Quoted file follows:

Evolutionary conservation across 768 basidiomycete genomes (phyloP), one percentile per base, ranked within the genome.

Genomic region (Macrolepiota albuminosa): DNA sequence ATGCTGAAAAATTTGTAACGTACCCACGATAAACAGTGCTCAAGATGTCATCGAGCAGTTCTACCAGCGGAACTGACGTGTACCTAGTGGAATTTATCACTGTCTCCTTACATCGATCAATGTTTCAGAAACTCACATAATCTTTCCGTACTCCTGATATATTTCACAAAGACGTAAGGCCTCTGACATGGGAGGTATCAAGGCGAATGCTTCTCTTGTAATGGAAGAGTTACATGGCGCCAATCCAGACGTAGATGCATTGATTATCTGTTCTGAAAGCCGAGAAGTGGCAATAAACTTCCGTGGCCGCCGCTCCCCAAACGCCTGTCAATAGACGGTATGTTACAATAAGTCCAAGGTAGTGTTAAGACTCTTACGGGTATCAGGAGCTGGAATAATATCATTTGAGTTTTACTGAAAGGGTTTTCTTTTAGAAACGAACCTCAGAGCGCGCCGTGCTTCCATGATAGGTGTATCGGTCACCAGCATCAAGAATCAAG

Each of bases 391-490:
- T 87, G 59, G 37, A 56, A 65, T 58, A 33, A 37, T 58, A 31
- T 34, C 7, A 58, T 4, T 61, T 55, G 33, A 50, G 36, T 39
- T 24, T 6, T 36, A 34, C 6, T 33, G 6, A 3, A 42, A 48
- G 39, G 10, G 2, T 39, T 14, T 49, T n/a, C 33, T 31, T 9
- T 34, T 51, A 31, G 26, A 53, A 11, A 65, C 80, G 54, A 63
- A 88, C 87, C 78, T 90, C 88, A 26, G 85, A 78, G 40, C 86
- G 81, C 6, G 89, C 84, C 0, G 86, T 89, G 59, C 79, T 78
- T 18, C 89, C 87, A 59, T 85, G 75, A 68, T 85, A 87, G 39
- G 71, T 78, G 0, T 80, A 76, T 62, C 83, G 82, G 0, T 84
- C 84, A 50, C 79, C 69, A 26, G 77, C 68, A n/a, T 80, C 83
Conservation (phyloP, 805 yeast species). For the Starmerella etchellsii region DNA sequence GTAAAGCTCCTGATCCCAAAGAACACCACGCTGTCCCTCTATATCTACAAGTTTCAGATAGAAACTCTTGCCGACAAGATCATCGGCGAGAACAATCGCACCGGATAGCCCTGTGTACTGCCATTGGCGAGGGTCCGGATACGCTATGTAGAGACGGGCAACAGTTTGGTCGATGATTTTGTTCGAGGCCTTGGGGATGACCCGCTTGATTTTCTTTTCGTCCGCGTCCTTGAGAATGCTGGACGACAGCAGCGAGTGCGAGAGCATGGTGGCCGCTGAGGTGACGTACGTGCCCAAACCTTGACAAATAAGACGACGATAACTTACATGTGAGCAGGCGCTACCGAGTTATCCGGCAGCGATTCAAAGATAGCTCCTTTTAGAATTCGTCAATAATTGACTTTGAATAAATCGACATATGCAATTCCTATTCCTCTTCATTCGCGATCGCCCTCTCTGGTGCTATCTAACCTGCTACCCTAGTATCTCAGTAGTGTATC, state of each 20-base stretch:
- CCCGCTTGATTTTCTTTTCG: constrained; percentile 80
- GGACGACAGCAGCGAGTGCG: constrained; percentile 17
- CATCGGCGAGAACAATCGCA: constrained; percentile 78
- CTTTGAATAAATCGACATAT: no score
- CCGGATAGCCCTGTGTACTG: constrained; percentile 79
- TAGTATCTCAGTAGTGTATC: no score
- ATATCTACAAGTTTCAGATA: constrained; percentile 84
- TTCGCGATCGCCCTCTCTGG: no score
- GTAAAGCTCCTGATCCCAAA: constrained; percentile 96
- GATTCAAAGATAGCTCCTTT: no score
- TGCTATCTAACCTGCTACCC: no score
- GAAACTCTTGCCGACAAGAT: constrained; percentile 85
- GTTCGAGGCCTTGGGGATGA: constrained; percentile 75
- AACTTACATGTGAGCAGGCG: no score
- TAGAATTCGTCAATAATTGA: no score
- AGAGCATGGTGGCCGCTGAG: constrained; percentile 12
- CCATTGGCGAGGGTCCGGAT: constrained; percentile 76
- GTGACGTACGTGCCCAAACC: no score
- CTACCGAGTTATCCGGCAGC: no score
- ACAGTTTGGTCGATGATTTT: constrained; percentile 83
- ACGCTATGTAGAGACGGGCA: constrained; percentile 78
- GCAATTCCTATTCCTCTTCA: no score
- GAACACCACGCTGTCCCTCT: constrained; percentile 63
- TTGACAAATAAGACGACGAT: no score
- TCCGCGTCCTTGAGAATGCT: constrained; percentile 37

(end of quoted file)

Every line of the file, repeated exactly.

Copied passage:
Evolutionary conservation across 768 basidiomycete genomes (phyloP), one percentile per base, ranked within the genome.

Genomic region (Macrolepiota albuminosa): DNA sequence ATGCTGAAAAATTTGTAACGTACCCACGATAAACAGTGCTCAAGATGTCATCGAGCAGTTCTACCAGCGGAACTGACGTGTACCTAGTGGAATTTATCACTGTCTCCTTACATCGATCAATGTTTCAGAAACTCACATAATCTTTCCGTACTCCTGATATATTTCACAAAGACGTAAGGCCTCTGACATGGGAGGTATCAAGGCGAATGCTTCTCTTGTAATGGAAGAGTTACATGGCGCCAATCCAGACGTAGATGCATTGATTATCTGTTCTGAAAGCCGAGAAGTGGCAATAAACTTCCGTGGCCGCCGCTCCCCAAACGCCTGTCAATAGACGGTATGTTACAATAAGTCCAAGGTAGTGTTAAGACTCTTACGGGTATCAGGAGCTGGAATAATATCATTTGAGTTTTACTGAAAGGGTTTTCTTTTAGAAACGAACCTCAGAGCGCGCCGTGCTTCCATGATAGGTGTATCGGTCACCAGCATCAAGAATCAAG

Each of bases 391-490:
- T 87, G 59, G 37, A 56, A 65, T 58, A 33, A 37, T 58, A 31
- T 34, C 7, A 58, T 4, T 61, T 55, G 33, A 50, G 36, T 39
- T 24, T 6, T 36, A 34, C 6, T 33, G 6, A 3, A 42, A 48
- G 39, G 10, G 2, T 39, T 14, T 49, T n/a, C 33, T 31, T 9
- T 34, T 51, A 31, G 26, A 53, A 11, A 65, C 80, G 54, A 63
- A 88, C 87, C 78, T 90, C 88, A 26, G 85, A 78, G 40, C 86
- G 81, C 6, G 89, C 84, C 0, G 86, T 89, G 59, C 79, T 78
- T 18, C 89, C 87, A 59, T 85, G 75, A 68, T 85, A 87, G 39
- G 71, T 78, G 0, T 80, A 76, T 62, C 83, G 82, G 0, T 84
- C 84, A 50, C 79, C 69, A 26, G 77, C 68, A n/a, T 80, C 83
Conservation (phyloP, 805 yeast species). For the Starmerella etchellsii region DNA sequence GTAAAGCTCCTGATCCCAAAGAACACCACGCTGTCCCTCTATATCTACAAGTTTCAGATAGAAACTCTTGCCGACAAGATCATCGGCGAGAACAATCGCACCGGATAGCCCTGTGTACTGCCATTGGCGAGGGTCCGGATACGCTATGTAGAGACGGGCAACAGTTTGGTCGATGATTTTGTTCGAGGCCTTGGGGATGACCCGCTTGATTTTCTTTTCGTCCGCGTCCTTGAGAATGCTGGACGACAGCAGCGAGTGCGAGAGCATGGTGGCCGCTGAGGTGACGTACGTGCCCAAACCTTGACAAATAAGACGACGATAACTTACATGTGAGCAGGCGCTACCGAGTTATCCGGCAGCGATTCAAAGATAGCTCCTTTTAGAATTCGTCAATAATTGACTTTGAATAAATCGACATATGCAATTCCTATTCCTCTTCATTCGCGATCGCCCTCTCTGGTGCTATCTAACCTGCTACCCTAGTATCTCAGTAGTGTATC, state of each 20-base stretch:
- CCCGCTTGATTTTCTTTTCG: constrained; percentile 80
- GGACGACAGCAGCGAGTGCG: constrained; percentile 17
- CATCGGCGAGAACAATCGCA: constrained; percentile 78
- CTTTGAATAAATCGACATAT: no score
- CCGGATAGCCCTGTGTACTG: constrained; percentile 79
- TAGTATCTCAGTAGTGTATC: no score
- ATATCTACAAGTTTCAGATA: constrained; percentile 84
- TTCGCGATCGCCCTCTCTGG: no score
- GTAAAGCTCCTGATCCCAAA: constrained; percentile 96
- GATTCAAAGATAGCTCCTTT: no score
- TGCTATCTAACCTGCTACCC: no score
- GAAACTCTTGCCGACAAGAT: constrained; percentile 85
- GTTCGAGGCCTTGGGGATGA: constrained; percentile 75
- AACTTACATGTGAGCAGGCG: no score
- TAGAATTCGTCAATAATTGA: no score
- AGAGCATGGTGGCCGCTGAG: constrained; percentile 12
- CCATTGGCGAGGGTCCGGAT: constrained; percentile 76
- GTGACGTACGTGCCCAAACC: no score
- CTACCGAGTTATCCGGCAGC: no score
- ACAGTTTGGTCGATGATTTT: constrained; percentile 83
- ACGCTATGTAGAGACGGGCA: constrained; percentile 78
- GCAATTCCTATTCCTCTTCA: no score
- GAACACCACGCTGTCCCTCT: constrained; percentile 63
- TTGACAAATAAGACGACGAT: no score
- TCCGCGTCCTTGAGAATGCT: constrained; percentile 37